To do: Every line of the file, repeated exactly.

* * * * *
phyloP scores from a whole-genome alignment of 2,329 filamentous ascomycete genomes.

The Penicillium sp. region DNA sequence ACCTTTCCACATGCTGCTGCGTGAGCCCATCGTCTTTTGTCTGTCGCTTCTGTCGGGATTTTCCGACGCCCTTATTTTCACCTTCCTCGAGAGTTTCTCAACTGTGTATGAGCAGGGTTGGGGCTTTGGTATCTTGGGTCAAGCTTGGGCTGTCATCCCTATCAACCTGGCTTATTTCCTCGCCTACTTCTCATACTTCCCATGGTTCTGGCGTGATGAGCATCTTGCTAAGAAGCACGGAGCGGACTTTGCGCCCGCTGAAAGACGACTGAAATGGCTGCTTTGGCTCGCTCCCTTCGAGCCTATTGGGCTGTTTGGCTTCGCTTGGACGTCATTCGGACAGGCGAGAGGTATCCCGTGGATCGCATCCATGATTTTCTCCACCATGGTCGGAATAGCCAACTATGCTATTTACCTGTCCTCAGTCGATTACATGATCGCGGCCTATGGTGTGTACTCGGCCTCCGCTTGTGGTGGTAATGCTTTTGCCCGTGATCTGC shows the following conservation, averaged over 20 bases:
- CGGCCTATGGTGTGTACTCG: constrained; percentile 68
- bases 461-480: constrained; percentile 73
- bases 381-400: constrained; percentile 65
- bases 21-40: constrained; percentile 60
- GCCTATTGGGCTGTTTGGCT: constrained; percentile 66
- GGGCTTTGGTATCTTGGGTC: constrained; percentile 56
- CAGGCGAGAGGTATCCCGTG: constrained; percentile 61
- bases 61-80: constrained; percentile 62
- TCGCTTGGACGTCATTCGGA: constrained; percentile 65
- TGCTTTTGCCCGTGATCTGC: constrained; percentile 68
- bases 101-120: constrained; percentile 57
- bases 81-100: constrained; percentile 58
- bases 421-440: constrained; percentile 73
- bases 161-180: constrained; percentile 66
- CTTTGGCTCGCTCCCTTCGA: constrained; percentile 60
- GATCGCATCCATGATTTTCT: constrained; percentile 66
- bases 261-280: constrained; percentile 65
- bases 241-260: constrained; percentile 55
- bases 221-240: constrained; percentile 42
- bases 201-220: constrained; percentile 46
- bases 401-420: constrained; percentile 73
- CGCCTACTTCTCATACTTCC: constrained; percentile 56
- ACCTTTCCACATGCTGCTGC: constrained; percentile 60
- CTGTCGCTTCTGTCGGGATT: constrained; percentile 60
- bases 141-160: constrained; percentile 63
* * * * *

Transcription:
phyloP scores from a whole-genome alignment of 2,329 filamentous ascomycete genomes.

The Penicillium sp. region DNA sequence ACCTTTCCACATGCTGCTGCGTGAGCCCATCGTCTTTTGTCTGTCGCTTCTGTCGGGATTTTCCGACGCCCTTATTTTCACCTTCCTCGAGAGTTTCTCAACTGTGTATGAGCAGGGTTGGGGCTTTGGTATCTTGGGTCAAGCTTGGGCTGTCATCCCTATCAACCTGGCTTATTTCCTCGCCTACTTCTCATACTTCCCATGGTTCTGGCGTGATGAGCATCTTGCTAAGAAGCACGGAGCGGACTTTGCGCCCGCTGAAAGACGACTGAAATGGCTGCTTTGGCTCGCTCCCTTCGAGCCTATTGGGCTGTTTGGCTTCGCTTGGACGTCATTCGGACAGGCGAGAGGTATCCCGTGGATCGCATCCATGATTTTCTCCACCATGGTCGGAATAGCCAACTATGCTATTTACCTGTCCTCAGTCGATTACATGATCGCGGCCTATGGTGTGTACTCGGCCTCCGCTTGTGGTGGTAATGCTTTTGCCCGTGATCTGC shows the following conservation, averaged over 20 bases:
- CGGCCTATGGTGTGTACTCG: constrained; percentile 68
- bases 461-480: constrained; percentile 73
- bases 381-400: constrained; percentile 65
- bases 21-40: constrained; percentile 60
- GCCTATTGGGCTGTTTGGCT: constrained; percentile 66
- GGGCTTTGGTATCTTGGGTC: constrained; percentile 56
- CAGGCGAGAGGTATCCCGTG: constrained; percentile 61
- bases 61-80: constrained; percentile 62
- TCGCTTGGACGTCATTCGGA: constrained; percentile 65
- TGCTTTTGCCCGTGATCTGC: constrained; percentile 68
- bases 101-120: constrained; percentile 57
- bases 81-100: constrained; percentile 58
- bases 421-440: constrained; percentile 73
- bases 161-180: constrained; percentile 66
- CTTTGGCTCGCTCCCTTCGA: constrained; percentile 60
- GATCGCATCCATGATTTTCT: constrained; percentile 66
- bases 261-280: constrained; percentile 65
- bases 241-260: constrained; percentile 55
- bases 221-240: constrained; percentile 42
- bases 201-220: constrained; percentile 46
- bases 401-420: constrained; percentile 73
- CGCCTACTTCTCATACTTCC: constrained; percentile 56
- ACCTTTCCACATGCTGCTGC: constrained; percentile 60
- CTGTCGCTTCTGTCGGGATT: constrained; percentile 60
- bases 141-160: constrained; percentile 63